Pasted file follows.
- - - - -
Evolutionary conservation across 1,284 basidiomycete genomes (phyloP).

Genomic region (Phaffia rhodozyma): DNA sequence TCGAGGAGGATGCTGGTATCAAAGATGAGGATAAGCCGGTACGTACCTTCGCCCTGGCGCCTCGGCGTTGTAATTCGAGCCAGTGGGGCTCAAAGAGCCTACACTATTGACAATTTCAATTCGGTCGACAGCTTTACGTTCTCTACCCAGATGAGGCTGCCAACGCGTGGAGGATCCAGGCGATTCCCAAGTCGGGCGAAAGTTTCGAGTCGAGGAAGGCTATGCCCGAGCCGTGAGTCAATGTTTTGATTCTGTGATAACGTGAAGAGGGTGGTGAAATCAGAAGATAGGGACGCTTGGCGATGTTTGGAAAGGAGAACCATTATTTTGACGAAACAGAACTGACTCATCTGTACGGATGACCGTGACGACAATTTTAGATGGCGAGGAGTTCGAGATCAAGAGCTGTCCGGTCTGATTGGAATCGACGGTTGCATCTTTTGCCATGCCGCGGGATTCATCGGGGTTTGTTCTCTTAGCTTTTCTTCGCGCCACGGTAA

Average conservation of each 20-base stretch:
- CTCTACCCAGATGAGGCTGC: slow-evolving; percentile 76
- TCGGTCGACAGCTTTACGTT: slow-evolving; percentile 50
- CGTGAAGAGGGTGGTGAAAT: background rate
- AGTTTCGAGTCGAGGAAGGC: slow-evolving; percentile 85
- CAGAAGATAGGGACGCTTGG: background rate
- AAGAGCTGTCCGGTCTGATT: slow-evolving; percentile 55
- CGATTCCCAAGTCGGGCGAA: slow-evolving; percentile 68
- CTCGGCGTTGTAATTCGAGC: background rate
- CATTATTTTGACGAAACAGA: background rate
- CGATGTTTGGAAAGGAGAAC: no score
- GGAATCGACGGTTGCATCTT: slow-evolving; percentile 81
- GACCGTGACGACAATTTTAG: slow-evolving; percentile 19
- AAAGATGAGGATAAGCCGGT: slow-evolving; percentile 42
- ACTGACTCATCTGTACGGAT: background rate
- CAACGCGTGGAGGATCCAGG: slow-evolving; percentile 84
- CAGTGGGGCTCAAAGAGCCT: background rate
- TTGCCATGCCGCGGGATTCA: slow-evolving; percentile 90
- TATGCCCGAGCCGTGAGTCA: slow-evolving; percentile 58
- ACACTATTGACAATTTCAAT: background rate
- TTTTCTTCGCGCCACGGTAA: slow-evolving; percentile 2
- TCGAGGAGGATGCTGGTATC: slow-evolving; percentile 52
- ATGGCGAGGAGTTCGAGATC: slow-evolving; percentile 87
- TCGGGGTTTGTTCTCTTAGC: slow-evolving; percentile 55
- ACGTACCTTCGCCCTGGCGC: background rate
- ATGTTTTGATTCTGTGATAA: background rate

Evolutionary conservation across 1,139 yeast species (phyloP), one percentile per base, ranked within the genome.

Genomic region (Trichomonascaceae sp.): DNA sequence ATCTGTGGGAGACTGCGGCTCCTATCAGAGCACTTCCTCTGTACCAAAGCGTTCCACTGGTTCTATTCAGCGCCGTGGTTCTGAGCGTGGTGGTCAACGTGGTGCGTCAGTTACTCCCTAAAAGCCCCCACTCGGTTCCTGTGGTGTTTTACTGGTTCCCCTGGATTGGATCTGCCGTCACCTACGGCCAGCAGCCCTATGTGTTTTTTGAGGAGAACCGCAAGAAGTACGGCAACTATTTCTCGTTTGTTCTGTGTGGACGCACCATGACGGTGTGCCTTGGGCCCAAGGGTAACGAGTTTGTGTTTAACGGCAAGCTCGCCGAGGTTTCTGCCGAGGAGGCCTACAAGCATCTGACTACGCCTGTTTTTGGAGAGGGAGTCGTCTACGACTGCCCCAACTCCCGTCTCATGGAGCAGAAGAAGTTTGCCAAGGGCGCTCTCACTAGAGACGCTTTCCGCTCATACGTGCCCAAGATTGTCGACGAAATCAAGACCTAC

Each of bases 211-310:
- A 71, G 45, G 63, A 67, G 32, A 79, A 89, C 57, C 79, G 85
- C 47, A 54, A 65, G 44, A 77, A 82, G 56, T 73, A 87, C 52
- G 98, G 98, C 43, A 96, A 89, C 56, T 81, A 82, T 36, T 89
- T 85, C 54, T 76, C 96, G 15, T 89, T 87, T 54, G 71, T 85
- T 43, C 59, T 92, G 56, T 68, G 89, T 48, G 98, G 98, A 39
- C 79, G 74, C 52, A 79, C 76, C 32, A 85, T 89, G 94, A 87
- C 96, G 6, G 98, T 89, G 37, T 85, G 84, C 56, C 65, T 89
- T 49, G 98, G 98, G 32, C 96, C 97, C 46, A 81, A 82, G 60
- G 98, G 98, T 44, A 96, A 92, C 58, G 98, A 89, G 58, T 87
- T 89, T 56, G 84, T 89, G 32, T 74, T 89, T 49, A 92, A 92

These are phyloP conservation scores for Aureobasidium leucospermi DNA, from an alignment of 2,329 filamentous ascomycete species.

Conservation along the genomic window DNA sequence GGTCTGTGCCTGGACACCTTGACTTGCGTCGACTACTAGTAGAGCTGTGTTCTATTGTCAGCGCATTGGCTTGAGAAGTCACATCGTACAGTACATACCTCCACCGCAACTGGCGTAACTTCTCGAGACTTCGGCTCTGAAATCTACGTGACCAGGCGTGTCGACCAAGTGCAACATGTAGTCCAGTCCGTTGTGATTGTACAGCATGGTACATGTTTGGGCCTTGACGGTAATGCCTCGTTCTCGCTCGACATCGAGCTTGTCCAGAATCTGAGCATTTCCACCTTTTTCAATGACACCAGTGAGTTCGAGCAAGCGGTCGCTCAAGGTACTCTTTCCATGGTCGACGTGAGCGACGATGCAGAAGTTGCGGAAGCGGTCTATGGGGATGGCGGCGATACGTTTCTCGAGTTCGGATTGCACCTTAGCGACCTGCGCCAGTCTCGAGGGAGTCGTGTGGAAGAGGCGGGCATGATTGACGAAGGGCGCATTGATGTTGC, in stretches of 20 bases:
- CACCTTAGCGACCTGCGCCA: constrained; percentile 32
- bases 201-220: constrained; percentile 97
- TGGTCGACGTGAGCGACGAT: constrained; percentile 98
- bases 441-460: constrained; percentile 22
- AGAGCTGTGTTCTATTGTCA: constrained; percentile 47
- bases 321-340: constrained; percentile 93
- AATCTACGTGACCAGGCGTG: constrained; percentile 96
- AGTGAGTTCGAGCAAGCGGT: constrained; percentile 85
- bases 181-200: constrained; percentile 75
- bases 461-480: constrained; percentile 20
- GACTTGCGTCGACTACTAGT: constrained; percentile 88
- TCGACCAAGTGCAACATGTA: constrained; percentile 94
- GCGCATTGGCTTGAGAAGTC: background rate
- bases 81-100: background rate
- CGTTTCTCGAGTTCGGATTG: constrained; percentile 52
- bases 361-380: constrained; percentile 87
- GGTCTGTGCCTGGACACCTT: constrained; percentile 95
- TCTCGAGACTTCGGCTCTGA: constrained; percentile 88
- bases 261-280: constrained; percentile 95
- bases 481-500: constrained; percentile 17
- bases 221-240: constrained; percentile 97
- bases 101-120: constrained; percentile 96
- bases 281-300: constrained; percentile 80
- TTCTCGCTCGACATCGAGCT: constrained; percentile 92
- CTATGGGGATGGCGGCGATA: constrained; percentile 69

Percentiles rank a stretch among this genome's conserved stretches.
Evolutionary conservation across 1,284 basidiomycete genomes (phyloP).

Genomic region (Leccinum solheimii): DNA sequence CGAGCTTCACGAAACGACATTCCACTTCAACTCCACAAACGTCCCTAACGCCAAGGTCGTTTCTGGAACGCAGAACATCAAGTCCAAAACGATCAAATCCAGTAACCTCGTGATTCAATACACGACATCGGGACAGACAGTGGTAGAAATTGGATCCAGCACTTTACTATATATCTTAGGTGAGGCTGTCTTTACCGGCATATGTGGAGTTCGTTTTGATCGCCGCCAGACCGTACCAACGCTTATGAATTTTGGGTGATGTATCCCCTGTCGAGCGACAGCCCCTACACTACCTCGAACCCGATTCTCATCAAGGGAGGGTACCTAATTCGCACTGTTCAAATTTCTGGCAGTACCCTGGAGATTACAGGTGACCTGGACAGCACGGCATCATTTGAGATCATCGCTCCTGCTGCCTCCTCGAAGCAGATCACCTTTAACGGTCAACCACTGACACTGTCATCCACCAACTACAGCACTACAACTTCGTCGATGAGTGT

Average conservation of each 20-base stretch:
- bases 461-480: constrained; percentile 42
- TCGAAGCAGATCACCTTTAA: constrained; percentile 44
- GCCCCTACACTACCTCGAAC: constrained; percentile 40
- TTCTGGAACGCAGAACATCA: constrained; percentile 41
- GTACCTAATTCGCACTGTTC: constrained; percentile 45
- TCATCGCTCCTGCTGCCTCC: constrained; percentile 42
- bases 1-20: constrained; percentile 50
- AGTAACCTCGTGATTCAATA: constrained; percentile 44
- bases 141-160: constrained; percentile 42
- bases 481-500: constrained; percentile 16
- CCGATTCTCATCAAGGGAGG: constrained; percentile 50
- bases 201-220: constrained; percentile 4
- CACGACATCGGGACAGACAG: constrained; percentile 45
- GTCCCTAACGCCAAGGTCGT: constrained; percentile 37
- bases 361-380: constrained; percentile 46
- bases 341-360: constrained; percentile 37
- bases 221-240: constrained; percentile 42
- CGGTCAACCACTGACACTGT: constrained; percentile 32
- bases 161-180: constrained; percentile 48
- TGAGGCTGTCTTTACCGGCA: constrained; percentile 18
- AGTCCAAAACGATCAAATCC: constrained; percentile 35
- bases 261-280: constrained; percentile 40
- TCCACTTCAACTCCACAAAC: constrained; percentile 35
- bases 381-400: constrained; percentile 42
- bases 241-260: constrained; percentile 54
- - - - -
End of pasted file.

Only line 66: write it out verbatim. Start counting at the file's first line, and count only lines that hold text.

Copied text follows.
- bases 281-300: constrained; percentile 80